When Hollywood is able to show bondage, gags, torture, rape, and sexual violence at every turn, the distinction between “pornographic” and “non-pornographic” works begins to feel entirely arbitrary. It seems as though we are being singled out purely because we are enjoying ourselves - and because as small-scale, indie producers, our budgets aren’t high enough to buy us a free pass.

The requirement that all adult sites demand age verification by credit card for the viewer even to be able to enter the site is impractical and discriminatory. We do not yet have a system for secure, pseudonymous age verification that does not reveal the identity of the viewer: it is absurd to legally mandate us to use technology that does not yet exist. Credit cards are a flawed method of age verification - it compromises user privacy, penalises those with poor credit ratings or those who are simply too financially savvy to run up credit card debt, and it is so off-putting to prospective users, who might well not be willing to pre-emptively enter their card details before they know if they want to buy, that it would decimate our businesses.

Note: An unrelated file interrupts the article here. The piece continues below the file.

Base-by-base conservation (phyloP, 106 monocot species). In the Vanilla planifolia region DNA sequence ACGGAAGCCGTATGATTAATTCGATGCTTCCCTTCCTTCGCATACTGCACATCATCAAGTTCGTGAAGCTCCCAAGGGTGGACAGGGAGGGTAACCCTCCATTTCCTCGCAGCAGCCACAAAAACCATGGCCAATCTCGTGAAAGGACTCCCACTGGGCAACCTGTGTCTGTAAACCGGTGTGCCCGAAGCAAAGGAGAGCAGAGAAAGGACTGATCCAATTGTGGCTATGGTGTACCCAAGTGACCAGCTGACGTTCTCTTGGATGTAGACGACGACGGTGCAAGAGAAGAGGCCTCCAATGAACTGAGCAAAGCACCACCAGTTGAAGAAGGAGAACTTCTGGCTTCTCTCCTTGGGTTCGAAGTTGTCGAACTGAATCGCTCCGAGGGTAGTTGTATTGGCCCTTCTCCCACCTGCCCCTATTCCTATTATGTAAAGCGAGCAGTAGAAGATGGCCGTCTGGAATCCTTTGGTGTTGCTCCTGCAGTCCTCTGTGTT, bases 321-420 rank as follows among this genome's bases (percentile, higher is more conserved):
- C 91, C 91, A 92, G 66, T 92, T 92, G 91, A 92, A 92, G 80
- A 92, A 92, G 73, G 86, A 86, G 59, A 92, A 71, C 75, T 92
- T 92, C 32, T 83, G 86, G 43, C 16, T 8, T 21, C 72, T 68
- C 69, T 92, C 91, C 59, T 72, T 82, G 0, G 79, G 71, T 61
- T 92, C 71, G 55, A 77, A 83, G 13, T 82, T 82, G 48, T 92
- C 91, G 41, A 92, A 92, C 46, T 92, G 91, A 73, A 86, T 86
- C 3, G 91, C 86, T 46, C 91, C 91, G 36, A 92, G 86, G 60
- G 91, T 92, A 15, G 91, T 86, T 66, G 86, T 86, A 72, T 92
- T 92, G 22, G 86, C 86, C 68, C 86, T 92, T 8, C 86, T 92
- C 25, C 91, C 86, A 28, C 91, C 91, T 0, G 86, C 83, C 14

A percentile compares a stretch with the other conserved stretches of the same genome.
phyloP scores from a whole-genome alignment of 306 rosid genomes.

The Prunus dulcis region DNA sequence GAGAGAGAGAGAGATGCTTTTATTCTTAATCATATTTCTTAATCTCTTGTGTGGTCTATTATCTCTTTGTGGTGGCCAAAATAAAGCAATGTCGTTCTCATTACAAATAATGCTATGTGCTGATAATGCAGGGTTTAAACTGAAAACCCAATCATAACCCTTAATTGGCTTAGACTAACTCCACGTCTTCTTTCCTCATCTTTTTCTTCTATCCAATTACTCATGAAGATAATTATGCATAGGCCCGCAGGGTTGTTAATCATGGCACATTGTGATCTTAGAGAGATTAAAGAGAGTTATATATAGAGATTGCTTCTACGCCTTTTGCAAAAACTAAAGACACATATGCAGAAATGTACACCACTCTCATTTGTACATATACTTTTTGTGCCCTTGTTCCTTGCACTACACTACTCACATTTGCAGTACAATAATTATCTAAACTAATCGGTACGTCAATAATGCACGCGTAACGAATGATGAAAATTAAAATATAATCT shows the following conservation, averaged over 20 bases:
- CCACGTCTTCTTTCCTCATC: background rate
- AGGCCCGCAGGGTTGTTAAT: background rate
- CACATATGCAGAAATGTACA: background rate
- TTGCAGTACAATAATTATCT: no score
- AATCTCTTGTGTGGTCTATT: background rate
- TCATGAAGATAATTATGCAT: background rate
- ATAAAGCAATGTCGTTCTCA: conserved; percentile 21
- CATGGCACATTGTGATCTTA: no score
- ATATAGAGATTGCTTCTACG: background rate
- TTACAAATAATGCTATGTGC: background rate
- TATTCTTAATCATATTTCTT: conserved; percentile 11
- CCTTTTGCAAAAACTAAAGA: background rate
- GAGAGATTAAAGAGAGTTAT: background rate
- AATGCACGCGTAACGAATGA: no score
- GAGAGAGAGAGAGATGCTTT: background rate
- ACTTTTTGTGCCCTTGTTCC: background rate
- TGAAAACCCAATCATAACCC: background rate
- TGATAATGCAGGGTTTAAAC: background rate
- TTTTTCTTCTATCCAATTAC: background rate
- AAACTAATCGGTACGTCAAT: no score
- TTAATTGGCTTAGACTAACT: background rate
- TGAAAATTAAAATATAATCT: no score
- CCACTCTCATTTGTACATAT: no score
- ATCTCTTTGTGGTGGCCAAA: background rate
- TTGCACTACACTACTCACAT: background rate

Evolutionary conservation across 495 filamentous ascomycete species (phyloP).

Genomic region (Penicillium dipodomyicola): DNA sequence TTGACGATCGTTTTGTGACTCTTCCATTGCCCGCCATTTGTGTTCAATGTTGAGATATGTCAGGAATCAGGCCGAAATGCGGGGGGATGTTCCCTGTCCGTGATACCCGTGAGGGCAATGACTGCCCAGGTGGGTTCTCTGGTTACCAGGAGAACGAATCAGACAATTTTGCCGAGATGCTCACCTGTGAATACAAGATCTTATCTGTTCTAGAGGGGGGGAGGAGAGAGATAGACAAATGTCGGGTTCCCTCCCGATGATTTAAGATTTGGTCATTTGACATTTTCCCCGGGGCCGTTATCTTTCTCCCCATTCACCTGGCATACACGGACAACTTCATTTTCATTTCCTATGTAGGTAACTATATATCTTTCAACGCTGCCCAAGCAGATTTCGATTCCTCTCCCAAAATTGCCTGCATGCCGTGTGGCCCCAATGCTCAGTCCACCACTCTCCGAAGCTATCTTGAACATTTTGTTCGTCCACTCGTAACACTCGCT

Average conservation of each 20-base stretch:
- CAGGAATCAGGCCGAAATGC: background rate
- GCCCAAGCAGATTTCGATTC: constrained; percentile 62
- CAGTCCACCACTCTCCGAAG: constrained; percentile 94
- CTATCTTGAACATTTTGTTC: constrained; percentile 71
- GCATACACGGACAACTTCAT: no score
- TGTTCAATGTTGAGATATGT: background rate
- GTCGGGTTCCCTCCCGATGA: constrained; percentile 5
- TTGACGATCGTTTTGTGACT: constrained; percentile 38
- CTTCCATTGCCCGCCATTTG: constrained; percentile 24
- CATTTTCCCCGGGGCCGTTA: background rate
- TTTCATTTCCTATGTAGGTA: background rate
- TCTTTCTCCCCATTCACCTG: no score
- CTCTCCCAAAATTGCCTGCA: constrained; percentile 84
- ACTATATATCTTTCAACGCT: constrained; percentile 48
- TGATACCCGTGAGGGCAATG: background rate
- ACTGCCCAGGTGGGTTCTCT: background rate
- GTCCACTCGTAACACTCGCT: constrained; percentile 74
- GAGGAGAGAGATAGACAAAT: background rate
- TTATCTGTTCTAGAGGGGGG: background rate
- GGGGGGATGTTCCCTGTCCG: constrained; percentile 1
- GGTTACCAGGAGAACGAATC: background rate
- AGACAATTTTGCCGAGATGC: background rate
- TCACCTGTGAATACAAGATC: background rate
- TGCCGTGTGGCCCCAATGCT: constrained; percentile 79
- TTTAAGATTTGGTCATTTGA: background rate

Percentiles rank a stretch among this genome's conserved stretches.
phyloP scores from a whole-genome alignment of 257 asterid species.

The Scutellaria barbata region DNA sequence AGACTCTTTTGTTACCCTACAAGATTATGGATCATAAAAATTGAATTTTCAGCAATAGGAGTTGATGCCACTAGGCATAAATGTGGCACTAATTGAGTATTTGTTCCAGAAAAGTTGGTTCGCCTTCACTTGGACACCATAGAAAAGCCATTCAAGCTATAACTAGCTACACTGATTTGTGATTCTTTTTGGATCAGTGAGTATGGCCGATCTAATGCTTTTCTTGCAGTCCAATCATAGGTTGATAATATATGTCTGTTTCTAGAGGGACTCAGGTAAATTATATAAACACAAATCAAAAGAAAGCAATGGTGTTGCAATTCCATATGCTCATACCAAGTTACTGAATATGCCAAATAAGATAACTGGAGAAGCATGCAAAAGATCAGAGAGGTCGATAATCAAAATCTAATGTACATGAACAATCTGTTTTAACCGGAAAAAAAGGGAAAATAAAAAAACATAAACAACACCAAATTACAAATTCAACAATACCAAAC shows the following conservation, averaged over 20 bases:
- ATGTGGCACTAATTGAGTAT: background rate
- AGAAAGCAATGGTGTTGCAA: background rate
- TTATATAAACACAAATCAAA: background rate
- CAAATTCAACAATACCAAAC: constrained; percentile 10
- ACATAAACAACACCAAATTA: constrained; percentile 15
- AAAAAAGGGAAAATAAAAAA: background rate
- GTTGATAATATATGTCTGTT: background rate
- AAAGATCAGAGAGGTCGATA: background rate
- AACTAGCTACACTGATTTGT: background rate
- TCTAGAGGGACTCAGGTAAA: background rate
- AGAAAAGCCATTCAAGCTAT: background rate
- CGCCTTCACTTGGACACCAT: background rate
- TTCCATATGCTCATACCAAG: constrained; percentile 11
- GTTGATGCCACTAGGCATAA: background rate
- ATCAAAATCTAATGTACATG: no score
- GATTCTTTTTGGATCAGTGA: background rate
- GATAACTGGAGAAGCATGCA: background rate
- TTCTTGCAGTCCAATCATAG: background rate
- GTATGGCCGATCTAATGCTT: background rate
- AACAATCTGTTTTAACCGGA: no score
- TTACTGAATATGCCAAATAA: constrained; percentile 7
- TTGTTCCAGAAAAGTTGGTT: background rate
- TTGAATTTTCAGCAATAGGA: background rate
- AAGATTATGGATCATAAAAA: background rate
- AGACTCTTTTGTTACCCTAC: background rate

The group discussed the current consultation on “Child Safety Online”, investigating options for imposing age verification on pornography. We explored strategies for mobilising our network to organise a range of responses to the consultation from different interested parties, via social media sites such as Fetlife and Twitter. We set plans in motion to publish a resource to assist members of the public in responding to the consultation, including links to relevant evidence - such as the many reasons why the oft-cited NSPCC survey on child porn addiction has been discredited.